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#1 Darren H

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Posted 04 April 2011 - 06:56 PM

About a year and a half ago Joanna and I left the suburbs and moved to a small farm. We pastured off about half of the land for our two horses, which left us more than enough room to put in a garden. My goal last year was simply to eat something -- anything -- that I'd grown myself, and by the fall I think we'd eaten about a dozen different fruits, vegetables, and herbs. I learned quite a few lessons the hard way, especially about the importance of staying on top of weeding, but all in all I considered it a success.

We had a beautiful weekend here, so I spent all day Sunday mowing and getting my garden plot ready -- weeding, tilling, shoveling manure from the compost pile, and then tilling again. We're getting a nice steady rain right now, so everything should be ready for planting this week.

We moved to the farm as a deliberate effort to spend more time outside and to give our daughter some room to explore. We're not exactly recreating Walden here, but I do find the work required of this place to be a spiritually-restorative answer to the mostly sedentary drudgery of my day job behind a computer. I'll never again write as often as I used to, but I think I'm okay with that.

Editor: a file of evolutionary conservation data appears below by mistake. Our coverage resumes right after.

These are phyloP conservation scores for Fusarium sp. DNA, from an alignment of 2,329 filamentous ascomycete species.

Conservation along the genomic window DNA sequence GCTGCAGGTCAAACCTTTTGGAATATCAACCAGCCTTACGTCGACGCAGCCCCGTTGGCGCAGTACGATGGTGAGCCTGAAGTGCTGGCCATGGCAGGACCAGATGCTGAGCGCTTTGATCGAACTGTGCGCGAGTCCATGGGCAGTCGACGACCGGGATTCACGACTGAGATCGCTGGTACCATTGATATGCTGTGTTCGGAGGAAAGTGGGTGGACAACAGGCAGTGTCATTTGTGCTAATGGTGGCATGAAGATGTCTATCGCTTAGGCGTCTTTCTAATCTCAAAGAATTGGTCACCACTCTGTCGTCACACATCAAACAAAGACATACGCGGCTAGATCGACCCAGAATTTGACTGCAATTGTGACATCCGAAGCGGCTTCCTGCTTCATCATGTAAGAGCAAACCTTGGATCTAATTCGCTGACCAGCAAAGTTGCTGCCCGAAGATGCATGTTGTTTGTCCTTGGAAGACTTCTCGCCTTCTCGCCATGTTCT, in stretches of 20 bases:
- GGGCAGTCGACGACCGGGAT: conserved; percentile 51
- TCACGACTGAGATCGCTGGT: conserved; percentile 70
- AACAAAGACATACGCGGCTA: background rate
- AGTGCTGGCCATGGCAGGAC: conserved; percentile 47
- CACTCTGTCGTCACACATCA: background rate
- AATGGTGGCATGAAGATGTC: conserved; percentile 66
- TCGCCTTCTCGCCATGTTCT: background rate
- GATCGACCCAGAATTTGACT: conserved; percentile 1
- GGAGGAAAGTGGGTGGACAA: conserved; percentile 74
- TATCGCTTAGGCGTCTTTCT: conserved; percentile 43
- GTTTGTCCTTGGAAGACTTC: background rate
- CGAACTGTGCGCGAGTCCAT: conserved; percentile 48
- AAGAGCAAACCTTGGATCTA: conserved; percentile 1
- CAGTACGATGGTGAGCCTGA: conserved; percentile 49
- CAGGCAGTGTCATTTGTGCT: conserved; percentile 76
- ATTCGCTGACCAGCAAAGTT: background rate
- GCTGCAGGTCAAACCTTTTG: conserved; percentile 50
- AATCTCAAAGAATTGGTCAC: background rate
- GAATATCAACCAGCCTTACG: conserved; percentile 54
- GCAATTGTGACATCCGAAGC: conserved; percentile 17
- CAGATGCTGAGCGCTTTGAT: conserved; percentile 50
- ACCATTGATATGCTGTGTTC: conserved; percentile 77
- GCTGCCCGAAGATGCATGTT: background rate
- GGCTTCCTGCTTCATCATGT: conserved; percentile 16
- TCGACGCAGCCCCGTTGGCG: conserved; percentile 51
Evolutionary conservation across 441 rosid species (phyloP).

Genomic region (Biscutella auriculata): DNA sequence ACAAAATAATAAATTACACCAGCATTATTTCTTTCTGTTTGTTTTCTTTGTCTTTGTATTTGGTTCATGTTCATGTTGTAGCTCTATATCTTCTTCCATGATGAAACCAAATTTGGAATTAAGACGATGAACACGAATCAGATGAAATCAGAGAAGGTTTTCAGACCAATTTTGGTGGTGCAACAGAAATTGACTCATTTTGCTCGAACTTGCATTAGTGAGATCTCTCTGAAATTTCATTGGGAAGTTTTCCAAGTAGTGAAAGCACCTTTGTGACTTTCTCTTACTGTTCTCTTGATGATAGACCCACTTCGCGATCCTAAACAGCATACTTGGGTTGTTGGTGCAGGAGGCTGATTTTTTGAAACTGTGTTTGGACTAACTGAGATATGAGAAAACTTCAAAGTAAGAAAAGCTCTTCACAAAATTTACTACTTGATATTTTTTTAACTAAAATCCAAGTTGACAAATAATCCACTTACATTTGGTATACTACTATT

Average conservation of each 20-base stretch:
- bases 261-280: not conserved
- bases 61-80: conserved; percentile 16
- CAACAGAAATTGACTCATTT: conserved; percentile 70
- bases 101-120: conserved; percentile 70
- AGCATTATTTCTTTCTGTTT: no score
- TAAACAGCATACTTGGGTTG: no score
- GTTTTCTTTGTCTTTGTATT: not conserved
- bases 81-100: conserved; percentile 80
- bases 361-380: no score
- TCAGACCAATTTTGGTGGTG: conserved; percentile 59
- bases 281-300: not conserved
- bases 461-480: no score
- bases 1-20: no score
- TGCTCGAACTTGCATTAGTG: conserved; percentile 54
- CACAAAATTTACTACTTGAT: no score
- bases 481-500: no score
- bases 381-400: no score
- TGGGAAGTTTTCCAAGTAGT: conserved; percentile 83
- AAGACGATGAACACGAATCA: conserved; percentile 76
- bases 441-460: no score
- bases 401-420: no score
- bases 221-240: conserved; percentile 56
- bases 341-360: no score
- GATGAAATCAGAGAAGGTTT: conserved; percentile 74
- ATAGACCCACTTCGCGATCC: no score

Any other green thumbs around here?

#2 Anders

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Posted 04 April 2011 - 07:02 PM

About a year and a half ago Joanna and I left the suburbs and moved to a small farm. We pastured off about half of the land for our two horses, which left us more than enough room to put in a garden. My goal last year was simply to eat something -- anything -- that I'd grown myself, and by the fall I think we'd eaten about a dozen different fruits, vegetables, and herbs. I learned quite a few lessons the hard way, especially about the importance of staying on top of weeding, but all in all I considered it a success.

We had a beautiful weekend here, so I spent all day Sunday mowing and getting my garden plot ready -- weeding, tilling, shoveling manure from the compost pile, and then tilling again. We're getting a nice steady rain right now, so everything should be ready for planting this week.

We moved to the farm as a deliberate effort to spend more time outside and to give our daughter some room to explore. We're not exactly recreating Walden here, but I do find the work required of this place to be a spiritually-restorative answer to the mostly sedentary drudgery of my day job behind a computer. I'll never again write as often as I used to, but I think I'm okay with that.

Any other green thumbs around here?


We live in an apartment, which is really the upper floor of a 100-odd-year-old house. We don't have the ability to dig up the backyard and plant a garden (nor, as a PhD candidate, do I have the tim), but I'm determined, as you said, to plant something, grow it, and eat it. I plan on making some boxes to put herbs, tomatoes, and hot peppers and put them out on our back porch. Any advice?

#3 Darren H

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Posted 04 April 2011 - 07:14 PM

This isn't advice, really, but more of an observation: It's not that hard. My grandfather always had a garden (another reason I wanted to put one in), but aside from watching him, I didn't have a clue what I was doing. Some vegetables are certainly easier than others. (If you can't grow a cucumber you should find a different hobby.) And some are more difficult. (This year I'm leaving more than the recommended space for my tomatoes and plan to pay much closer attention to them).